Lab Spotlight: Steidl Lab

Each month, Simply Blood spotlights a lab focused on the research of basic hematology, immunology, stem cell research, cell and gene therapy, and other related aspects.  Get to know these different labs around the world! This month, we are featuring the Steidl Lab at Albert Einstein College of Medicine in Bronx, New York, USA.

How long have you had your lab?   
11 years

How many members make up your lab? Students/postdocs?  
14 total, 5 graduate students, 6 postdocs, 3 technicians

What is the major research theme of your lab?    
Molecular Regulation and Targeting of Pre-Cancerous and Cancer Stem Cells in Hematopoiesis and Leukemogenesis

What is the most exciting project in your lab right now?  
We have several highly exciting projects going on in the lab right now. One project I am particularly excited about is using single molecule analysis to study transcription state dynamics in normal and malignant stem cell differentiation. Through a novel methodology at the single cell and single molecule level we are obtaining insight into the transcriptional regulation of hematopoietic stem cell commitment and differentiation at a thus far unprecedented resolution – with some really exciting, and some surprising, new findings.

What's the biggest accomplishment your lab has had recently?
This is a tough question as the true value of scientific findings often only emerges over time and does not correlate well with the impact factor of the journal they were originally published in. However, in my mind an (incomplete) list of particularly important accomplishments from our lab would include: 1) The discovery and mechanistic studies of IL1RAP as a key molecule on pre-leukemic and leukemic stem cells in MDS and AML (Barreyro L, Blood 2012; Mitchell K, JEM 2018), which has led to therapeutic targeting efforts now entering the clinic; 2) Identification of MDMX as an important therapeutic target in AML (Carvajal L, Science TM 2018); 3) Demonstration of aberrant stem cells in MDS in a close collaboration with Amit Verma’s lab (Will B, Blood 2012), development of one of the first mouse models of pre-LSC to MDS to AML progression (Will B, Nat Med 2015), and discovery of functionally defined human pre-MDS-SC and demonstration that progression of MDS to secondary AML is driven at the stem cell level in patients (Chen J, Nat Med 2018).  

What is the key to running a successful lab?

In my mind it is critical to match projects well with the specific motivation, goals (including aspirational ones), and interests (both short-term and long-term) of each student or postdoc in the lab. Also, I try to have very interactive scientific relationships with trainees in the lab, wherever possible. Some of the most exciting findings and directions evolve from a constant back and forth of ideas and stimulating discussions between mentor and mentees. One other very important thing is to establish and foster a generally supportive and collaborative environment in the lab. While each student and postdoc has their own project it is key that lab members freely share thoughts and discuss with each other, and also help each other out with experiments or specific techniques that different individuals have different experience and expertise with.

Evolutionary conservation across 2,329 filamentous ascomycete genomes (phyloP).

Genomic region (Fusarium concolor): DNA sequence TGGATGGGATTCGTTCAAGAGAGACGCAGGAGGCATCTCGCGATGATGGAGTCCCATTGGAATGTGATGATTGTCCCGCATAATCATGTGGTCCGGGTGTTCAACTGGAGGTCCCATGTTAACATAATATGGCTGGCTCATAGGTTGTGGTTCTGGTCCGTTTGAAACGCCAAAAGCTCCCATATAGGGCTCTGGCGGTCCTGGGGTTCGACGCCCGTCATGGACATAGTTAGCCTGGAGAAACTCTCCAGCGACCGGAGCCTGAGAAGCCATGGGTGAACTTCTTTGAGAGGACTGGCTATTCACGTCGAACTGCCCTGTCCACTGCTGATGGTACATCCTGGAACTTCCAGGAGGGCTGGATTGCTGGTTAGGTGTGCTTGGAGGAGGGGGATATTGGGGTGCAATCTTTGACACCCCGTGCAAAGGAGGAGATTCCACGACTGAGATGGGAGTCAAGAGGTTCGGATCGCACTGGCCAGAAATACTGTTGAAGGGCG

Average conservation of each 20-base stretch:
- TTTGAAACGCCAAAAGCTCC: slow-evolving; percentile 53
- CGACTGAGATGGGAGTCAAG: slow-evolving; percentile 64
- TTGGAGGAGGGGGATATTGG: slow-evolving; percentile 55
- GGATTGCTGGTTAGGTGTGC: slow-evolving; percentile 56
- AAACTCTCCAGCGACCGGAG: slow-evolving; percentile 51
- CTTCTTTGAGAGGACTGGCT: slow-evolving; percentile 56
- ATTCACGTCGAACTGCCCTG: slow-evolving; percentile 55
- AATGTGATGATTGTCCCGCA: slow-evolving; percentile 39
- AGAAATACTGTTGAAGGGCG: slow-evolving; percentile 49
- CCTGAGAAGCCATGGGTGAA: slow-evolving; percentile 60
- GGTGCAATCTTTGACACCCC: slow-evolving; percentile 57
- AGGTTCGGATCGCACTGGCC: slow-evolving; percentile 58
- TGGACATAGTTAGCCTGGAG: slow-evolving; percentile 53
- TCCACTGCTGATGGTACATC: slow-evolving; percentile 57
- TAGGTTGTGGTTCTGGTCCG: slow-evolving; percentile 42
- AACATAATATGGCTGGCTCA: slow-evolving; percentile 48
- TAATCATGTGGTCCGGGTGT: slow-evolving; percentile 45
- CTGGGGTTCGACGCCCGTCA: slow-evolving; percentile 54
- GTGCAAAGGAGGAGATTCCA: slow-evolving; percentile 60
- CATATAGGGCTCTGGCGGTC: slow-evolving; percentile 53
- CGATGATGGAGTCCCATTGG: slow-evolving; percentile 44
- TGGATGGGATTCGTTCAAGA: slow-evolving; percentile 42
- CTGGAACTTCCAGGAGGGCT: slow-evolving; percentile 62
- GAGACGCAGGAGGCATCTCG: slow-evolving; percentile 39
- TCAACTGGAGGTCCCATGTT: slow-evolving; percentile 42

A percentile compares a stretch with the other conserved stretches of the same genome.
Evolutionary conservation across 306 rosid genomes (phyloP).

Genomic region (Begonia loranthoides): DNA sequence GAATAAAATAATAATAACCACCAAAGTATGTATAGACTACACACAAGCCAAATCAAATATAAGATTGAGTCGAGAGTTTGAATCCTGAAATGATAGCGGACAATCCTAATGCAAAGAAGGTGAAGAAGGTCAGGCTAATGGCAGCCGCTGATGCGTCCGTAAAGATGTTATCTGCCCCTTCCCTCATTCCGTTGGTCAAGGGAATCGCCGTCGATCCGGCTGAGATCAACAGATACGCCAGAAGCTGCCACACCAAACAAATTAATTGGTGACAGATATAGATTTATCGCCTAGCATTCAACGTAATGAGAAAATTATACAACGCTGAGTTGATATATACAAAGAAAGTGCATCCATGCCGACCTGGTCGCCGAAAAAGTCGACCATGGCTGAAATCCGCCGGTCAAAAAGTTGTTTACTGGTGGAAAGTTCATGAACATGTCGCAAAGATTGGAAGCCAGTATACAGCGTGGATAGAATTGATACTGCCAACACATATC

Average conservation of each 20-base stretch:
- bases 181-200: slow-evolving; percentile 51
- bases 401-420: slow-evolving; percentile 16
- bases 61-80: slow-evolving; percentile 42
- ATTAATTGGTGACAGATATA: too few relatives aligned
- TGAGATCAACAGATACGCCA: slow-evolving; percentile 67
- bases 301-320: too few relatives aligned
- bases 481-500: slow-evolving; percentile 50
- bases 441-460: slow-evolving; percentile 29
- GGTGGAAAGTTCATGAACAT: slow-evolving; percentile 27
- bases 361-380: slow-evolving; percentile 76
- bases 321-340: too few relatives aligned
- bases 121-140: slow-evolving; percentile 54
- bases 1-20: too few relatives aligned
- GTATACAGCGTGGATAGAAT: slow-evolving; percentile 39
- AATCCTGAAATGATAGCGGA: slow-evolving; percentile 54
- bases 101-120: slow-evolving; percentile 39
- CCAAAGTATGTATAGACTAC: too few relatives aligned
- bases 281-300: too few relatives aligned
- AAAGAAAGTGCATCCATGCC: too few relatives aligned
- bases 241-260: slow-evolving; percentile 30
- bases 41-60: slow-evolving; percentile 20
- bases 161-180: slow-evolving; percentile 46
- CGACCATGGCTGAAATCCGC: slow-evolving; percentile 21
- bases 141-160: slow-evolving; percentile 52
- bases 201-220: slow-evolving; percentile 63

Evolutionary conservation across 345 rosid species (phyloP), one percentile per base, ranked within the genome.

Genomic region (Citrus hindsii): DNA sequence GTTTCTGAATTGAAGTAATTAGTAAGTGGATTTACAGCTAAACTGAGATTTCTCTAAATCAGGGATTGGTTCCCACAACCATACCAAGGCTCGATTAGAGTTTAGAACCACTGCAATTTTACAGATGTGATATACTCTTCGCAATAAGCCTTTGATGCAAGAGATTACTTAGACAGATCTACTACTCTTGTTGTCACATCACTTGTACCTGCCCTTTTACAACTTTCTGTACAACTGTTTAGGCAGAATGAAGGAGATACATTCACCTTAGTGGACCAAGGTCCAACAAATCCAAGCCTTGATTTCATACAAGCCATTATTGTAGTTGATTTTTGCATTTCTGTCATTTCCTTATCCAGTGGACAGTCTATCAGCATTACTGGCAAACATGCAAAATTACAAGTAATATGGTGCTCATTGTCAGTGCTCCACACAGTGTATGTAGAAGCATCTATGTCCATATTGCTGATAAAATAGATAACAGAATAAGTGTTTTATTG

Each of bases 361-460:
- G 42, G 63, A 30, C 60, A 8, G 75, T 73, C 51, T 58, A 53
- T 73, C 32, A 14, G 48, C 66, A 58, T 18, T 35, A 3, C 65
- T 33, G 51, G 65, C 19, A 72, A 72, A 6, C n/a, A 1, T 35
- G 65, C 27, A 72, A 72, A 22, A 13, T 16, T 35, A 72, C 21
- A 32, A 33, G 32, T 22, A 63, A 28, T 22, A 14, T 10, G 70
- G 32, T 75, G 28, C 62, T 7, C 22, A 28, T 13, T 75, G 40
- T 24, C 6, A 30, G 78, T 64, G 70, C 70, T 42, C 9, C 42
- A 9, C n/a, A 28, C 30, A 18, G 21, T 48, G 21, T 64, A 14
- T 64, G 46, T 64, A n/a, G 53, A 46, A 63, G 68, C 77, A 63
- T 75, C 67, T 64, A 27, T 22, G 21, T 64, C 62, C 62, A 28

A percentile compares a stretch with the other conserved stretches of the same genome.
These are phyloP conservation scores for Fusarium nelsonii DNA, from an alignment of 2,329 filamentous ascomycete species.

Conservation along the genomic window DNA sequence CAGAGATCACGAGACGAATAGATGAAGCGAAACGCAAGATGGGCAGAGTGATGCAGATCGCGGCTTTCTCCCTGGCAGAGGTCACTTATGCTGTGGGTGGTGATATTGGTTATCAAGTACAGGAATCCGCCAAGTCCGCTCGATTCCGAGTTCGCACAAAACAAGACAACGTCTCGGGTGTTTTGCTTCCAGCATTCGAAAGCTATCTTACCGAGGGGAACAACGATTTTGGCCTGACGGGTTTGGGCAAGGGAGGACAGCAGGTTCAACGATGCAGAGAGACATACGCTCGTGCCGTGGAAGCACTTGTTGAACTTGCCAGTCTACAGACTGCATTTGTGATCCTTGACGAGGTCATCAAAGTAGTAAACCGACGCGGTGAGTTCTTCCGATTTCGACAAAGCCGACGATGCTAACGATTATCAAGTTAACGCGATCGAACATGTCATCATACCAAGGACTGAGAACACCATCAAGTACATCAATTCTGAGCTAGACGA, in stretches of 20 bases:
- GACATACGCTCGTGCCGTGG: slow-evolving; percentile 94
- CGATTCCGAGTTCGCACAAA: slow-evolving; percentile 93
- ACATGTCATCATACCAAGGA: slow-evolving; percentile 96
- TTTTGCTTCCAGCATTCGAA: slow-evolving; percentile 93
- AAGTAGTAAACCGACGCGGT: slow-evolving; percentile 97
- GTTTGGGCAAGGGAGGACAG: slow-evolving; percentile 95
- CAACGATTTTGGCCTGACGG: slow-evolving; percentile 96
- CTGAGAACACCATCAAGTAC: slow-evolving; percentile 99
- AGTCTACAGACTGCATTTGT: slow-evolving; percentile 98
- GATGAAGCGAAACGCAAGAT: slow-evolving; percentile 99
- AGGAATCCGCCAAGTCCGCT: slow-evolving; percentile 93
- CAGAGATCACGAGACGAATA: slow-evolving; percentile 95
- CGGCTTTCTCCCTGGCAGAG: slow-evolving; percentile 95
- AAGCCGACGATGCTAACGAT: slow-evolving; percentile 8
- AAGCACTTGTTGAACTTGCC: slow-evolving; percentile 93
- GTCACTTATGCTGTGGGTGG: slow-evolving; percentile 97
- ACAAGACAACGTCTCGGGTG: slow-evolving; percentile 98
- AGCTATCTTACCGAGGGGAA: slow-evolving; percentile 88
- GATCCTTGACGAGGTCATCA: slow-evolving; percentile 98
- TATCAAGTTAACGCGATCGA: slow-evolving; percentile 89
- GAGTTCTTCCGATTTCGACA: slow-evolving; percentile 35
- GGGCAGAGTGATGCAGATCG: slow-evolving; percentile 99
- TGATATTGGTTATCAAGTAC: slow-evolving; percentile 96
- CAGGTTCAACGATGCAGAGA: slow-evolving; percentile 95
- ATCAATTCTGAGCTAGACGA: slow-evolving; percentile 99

What facilities or equipment does your lab absolutely depend on?
Multi-parameter ultra-high-speed cell sorting of primary human and mouse cells, as well as transplantation models are essential for our work, along with single/low cell RNA and DNA sequencing and single molecule RNA imaging, and plus the required computational biology.

What was the most exciting part about starting your new lab?

The ability to define and implement your own research agenda, and to assemble and mentor an interactive team of motivated and ambitious scientists. Also, the ability to change research goals and directions over time and to take advantage of newly emerging scientific opportunities as they present and arise from new data.

Does your lab attend the ISEH annual meeting?
Yes. I always attend if my schedule permits. I also encourage lab members to submit abstracts and attend the meeting if possible.

What is the most beneficial aspect of ISEH membership for your lab?
The annual meeting is one of the highlights every year. The meeting has just right size and scope. ISEH is not as narrow as some other meetings in the stem cell / leukemia fields but at the same time not as gigantic and overwhelming as more clinically oriented international hematology and cancer meetings. It also features exactly the right mix of fundamental basic science and translational aspects that are particularly relevant and thought-stimulating for our laboratory. Lastly, it provides great interaction opportunities at all levels and natural ‘mixing’ of students, postdocs, and PIs alike.

How do members of your lab celebrate accomplishments?
In the warmer months, we gather on the lawn in the inner yard of Einstein for beer/wine and snacks to celebrate major papers. In the winter months, we do the same in the CellBio “Incubator”, the socializing area of our department.

Does your lab have any fun traditions?
Once a year we do a Lab BBQ on the deck and in the backyard of our home, with spontaneous fun games (last year it was a soccer game ‘students versus postdocs’), and lots of good food, beer/wine, and whiskey. Always a lot of fun and usually a long night!

Ulrich Steidl, MD, PhD
Professor of Cell Biology, and of Medicine (Oncology)
Albert Einstein College of Medicine – Montefiore Medical Center


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